That would be the case for any military wanting an advantage to surprise their opponents. Why the Federation in TNG's time opted not to do that is more likely a political issue, not a technical one since "Pegasus" clearly shows that the Federation could create superior cloaking tech but are legally bound not to.
It's questionable whether the phase cloak device actually WAS superior. Even the Romulans eventually abandoned that effort.

Equally questionable is whether or not a political consideration would trump a strategic one in the face of an existential threat like the Romulans (or, for that matter, the Klingons in the "Yesterday's Enterprise" timeline). The political reasons may be strong, but it seems to me that clever use of lightspeed delay would explain Starfleet's willingness to scoff at the cloaking device as a tactical weapon and only use it on small ships like Defiant that are being used for spy missions anyway.

It would appear that Bok meant for Picard to be destroyed by the Enterprise-D.
Nope. While tweeking the memory devices Bok is heard maniacally smirking to himself "You will injure yourself, Picard, as you once injured me." A theme that he echoes six years later, when sitting in Picard's waiting room: "I demand you repay me for my loss. You can repay me with your son's life."

Perhaps I'm just stumbling over the whole Bond-villain overly-elaborate-and-exotic-death aspect of Bok's revenge, but it doesn't seem to me that Bok would have wasted his entire life savings on a couple of mind probes and a salvaged Federation starship just to trick Picard into killing himself. If he wanted Picard dead, there are MUCH easier ways he could have done that, especially six years later, when it would have been a straightforward matter of beaming into his ready room and stabbing him in the back (or if he was really that much of a drama queen, abduct Picard and maroon him in the center of dead planet... buried ALIVE, buried ALIVE...). Instead Bok repeatedly hatches these incredibly sophisticated and elaborate plans, because KILLING Picard wouldn't even the score. Picard owes Bok a son and nine years of anguish lamenting the loss; slaughtering his own crew -- in what Bok surely intended Starfleet to believe was a sort of guilt-induced psychosis -- would have been sufficient. Murdering his fake son also would have worked, provided Picard never found out he WAS a fake. But murdering Picard? What would be the point of that?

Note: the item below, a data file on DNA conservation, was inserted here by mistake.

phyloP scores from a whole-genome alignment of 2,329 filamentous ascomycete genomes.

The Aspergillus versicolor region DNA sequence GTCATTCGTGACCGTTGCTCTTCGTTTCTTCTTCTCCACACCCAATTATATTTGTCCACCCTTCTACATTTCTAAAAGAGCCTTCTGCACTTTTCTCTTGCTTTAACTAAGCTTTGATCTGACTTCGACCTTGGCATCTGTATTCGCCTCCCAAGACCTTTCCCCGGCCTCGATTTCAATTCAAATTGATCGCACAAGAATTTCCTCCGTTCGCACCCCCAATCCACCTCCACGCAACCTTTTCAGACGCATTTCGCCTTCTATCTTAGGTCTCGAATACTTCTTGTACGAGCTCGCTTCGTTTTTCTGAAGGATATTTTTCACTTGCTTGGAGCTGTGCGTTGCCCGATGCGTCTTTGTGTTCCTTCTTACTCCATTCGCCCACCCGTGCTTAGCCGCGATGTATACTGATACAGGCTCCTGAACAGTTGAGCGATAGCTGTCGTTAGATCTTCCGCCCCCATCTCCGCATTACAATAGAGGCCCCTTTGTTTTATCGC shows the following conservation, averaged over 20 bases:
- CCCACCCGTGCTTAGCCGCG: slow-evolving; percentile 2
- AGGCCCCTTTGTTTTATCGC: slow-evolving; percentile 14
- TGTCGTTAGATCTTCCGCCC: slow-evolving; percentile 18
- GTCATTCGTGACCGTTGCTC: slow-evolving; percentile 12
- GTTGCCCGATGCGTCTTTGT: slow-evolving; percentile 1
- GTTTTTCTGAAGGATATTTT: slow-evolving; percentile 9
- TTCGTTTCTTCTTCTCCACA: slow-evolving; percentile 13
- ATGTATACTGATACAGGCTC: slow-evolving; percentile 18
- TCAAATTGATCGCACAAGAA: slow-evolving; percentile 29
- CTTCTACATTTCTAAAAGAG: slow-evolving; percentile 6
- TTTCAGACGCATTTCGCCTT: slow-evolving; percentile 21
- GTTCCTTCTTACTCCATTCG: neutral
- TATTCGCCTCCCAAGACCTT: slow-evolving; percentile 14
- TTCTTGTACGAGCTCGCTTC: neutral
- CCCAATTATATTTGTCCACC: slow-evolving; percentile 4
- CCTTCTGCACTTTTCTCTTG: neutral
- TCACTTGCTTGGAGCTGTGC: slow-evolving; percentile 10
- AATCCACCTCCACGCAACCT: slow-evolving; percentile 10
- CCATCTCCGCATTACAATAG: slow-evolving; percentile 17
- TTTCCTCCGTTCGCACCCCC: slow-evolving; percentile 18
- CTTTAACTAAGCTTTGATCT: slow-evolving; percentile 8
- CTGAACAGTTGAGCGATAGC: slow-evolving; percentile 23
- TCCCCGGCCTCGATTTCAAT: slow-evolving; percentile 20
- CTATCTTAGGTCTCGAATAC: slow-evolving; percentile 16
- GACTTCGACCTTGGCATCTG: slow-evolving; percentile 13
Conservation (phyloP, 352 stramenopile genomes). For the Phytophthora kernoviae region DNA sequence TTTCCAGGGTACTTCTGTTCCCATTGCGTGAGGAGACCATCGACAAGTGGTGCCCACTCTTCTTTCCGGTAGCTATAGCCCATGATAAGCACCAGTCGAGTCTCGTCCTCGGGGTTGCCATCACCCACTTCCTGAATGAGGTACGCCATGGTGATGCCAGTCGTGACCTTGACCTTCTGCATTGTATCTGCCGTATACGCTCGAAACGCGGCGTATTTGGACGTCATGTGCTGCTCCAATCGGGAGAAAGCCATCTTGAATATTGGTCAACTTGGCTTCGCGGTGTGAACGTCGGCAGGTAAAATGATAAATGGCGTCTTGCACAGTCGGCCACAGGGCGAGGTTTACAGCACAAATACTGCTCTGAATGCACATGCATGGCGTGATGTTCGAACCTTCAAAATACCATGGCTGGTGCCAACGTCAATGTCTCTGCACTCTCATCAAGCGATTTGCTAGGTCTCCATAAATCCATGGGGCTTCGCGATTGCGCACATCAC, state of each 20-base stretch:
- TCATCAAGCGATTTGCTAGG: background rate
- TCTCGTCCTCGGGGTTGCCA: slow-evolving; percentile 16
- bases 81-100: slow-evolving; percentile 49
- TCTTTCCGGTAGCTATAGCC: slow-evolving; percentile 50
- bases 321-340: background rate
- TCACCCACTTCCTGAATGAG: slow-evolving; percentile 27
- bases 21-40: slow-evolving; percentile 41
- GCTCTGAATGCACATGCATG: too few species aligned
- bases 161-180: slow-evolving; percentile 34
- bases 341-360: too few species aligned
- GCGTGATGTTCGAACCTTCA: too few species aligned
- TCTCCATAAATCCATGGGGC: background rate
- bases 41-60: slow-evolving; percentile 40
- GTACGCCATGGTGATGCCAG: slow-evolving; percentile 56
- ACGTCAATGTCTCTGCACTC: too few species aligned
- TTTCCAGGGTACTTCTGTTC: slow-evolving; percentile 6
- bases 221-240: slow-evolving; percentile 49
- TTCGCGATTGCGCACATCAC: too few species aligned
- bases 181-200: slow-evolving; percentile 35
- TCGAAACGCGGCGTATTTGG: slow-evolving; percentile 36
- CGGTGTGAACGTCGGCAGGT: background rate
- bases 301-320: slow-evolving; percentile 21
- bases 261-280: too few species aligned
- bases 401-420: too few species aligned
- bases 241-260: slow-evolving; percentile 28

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Last edited by Crazy Eddie; November 5 2012 at 01:08 AM.